Fort Worth, Texas,
12:42 PM

Let's Learn About ... Infant Reflux

When I asked my Facebook readers for any questions they may have about reflux, I received 179 questions within one hour! It’s definitely a hot topic at our Forest Park office and I talk about it with parents daily.

Here, I’m going to address infant reflux only – for babies under 12 months of age. Kids older than this can certainly experience reflux, but I’d like to keep this specific to this age group.

I’ve literally printed your questions out, and will use them as my guide!


Reflux is when the contents of the stomach (milk, food, stomach juices) goes up into the esophagus. Sometimes, it just stays in the esophagus and goes back down. Sometimes it comes all the way up and out the mouth (or nose).


The books say “more than half.”

I say: All of them. All babies. 100%. I watch all babies reflux in my office daily. It’s often subtle. A little dribble of milk out the side of the mouth, hiccups, gulping. Studies show that healthy infants experience reflux “30 or more times daily.” It tends to get started around week 3-4 of life, peaks around 2-4 months, and in most kids resolves by 12-18 months.


The valve where the esophagus meets the stomach is pretty loose in infants. So stomach contents can easily come up and down. Combine that with the fact that they are laying down a lot, drinking nothing but fluids, sometimes swallow excess air during nursing or bottle-taking, and have lower muscle tone in their bodies and it’s a perfect recipe for spit-up.


Well, spitting up is the most obvious sign. Some healthy normal kids spit up once a day. Some spit up numerous times after each meal (I had one of each – “normal” babies can be very different and there is a wide range of barfing!).

Sometimes it happens right after eating, and sometimes hours later. Sometimes it’s just a dribble out the side of the mouth, and sometimes you’re covered in puke. Sometimes it’s clear. Sometimes it’s chunky. Sometimes it’s straight up milk. Sometimes it’s acidic. Sometimes it’s not.

Other signs of reflux:

  • Hiccups
  • An acidic smell here and there
  • Coughing, especially when laying down
  • Congestion/snoring, especially after laying down
  • Arching the back
  • Fussing during feeds
  • Gagging out of nowhere
  • Gulping sounds


Well, that depends on the kiddo. For the vast majority of babies, you don’t have to do anything different. It’s a laundry problem more than a medical problem! Most babies are what we call “happy spitters” – lots of spitting up, lots of mess – but growing well, happy, and thriving. Thankfully, most kids are in this category and you may just need to try:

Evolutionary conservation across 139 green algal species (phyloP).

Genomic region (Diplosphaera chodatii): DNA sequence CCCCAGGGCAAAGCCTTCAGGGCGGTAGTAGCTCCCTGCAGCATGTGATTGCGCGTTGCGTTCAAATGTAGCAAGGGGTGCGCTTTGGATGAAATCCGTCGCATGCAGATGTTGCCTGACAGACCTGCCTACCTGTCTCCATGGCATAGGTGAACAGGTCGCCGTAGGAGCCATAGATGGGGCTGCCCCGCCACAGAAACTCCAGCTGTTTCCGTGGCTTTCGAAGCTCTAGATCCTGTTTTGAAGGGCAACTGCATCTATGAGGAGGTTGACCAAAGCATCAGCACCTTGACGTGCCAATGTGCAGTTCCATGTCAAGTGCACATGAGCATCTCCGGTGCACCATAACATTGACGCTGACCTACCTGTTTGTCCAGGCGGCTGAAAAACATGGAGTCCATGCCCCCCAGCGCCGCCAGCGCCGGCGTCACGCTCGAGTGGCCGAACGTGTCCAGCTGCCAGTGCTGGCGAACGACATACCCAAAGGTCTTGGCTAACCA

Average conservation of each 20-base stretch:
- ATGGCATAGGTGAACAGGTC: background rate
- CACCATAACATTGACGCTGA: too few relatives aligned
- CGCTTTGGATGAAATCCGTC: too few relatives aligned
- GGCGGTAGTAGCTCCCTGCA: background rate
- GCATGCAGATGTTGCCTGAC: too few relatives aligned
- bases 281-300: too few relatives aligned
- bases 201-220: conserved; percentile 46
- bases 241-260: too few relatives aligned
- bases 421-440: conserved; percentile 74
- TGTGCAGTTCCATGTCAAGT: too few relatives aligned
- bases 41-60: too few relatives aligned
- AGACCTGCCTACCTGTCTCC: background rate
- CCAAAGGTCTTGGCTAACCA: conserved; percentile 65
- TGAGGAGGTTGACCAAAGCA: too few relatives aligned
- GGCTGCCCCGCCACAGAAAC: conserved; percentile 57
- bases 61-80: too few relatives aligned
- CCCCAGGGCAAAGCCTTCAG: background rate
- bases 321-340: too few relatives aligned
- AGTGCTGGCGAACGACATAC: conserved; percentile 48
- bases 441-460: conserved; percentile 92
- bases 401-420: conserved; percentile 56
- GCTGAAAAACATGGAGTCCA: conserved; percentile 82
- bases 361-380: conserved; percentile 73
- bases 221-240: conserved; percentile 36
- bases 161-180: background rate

• Frequent burping
  • Being held upright for 15-30 minutes after feeds.
  • A change of formula
  • A change of bottle type or nipple flow
  • Thickening of formula or breastmilk if other options don’t help (ask your pediatrician before you do this and we will walk you through it)


Most of the time, it’s less milk than you think. I always tell parents, “A stain on your shirt the size of a dinner plate is one ounce.” That’s pretty impressive, right? Talk to your pediatrician about whether s/he believes your child is gaining weight adequately at checkups to assure your baby is keeping enough in.


I worry if an infant is not gaining weight. I worry if the reflux causes consistent and constant refusal to feed, or disruption of feeds. I worry if an infant seems to be in pain MOST days (all babies have a bad day here and there). I also worry if:

  • The vomit looks dark green
  • The child’s vomiting is getting more consistently large and forceful
  • The baby has fever
  • The baby develops pneumonia (VERY rarely reflux can cause lung issues like wheezing and pneumonias)
  • There's blood in the stools, or very stringy mucus-y stools.
  • The child cries most of the day
  • The baby isn’t urinating at least every 6-8 hours

If any of these things are going on, please contact your pediatrician!

Sometimes, it takes more than just those simple methods above to help your child with reflux. It may take a medication or a change in a breastfeeding mom’s diet to improve symptoms. We also need to talk about safe sleep for a child with reflux.

All of this is addressed in Part 2!

Get to know Diane Arnaout, M.D.

Get to know Diane Arnaout, M.D., a Cook Children's pediatrician at Forest Park

"I didn’t realize how important the job of the pediatrician was until I had kids of my own. My education, experience in medicine, and cocky attitude made me feel like I knew it all before my first one came around. He proceeded to make me very aware of how little I actually knew.

Thankfully he survived, as did the next one, and they’ve helped me to grow and to help YOU, the parent, in so many ways. Sure I’m here to make sure your kids are healthy and happy at all ages. But I’m also here to make sure you’re educated, to make sure your family is thriving, and to make you feel confident in caring for your kids. From diaper rashes to sleep problems to school difficulties - I’m here to help.

I write a lot about common problems and ailments online – you can find me busy on Facebook and Instagram, and I write articles for the Cook Children’s Checkup Newsroom blog. A lot of stuff you’ll hear me say in the office will be typed out on there, too. And we’re in a day and age where the internet helps make connections – you can connect with me on there, or e-mail me anytime.

It takes a village to raise a child – and I’m so grateful to be a part of yours. And as Master Yoda teaches us – “Always pass on what you have learned.” I fully plan to!"

To schedule an appointment with Dr. Arnaout, click here.

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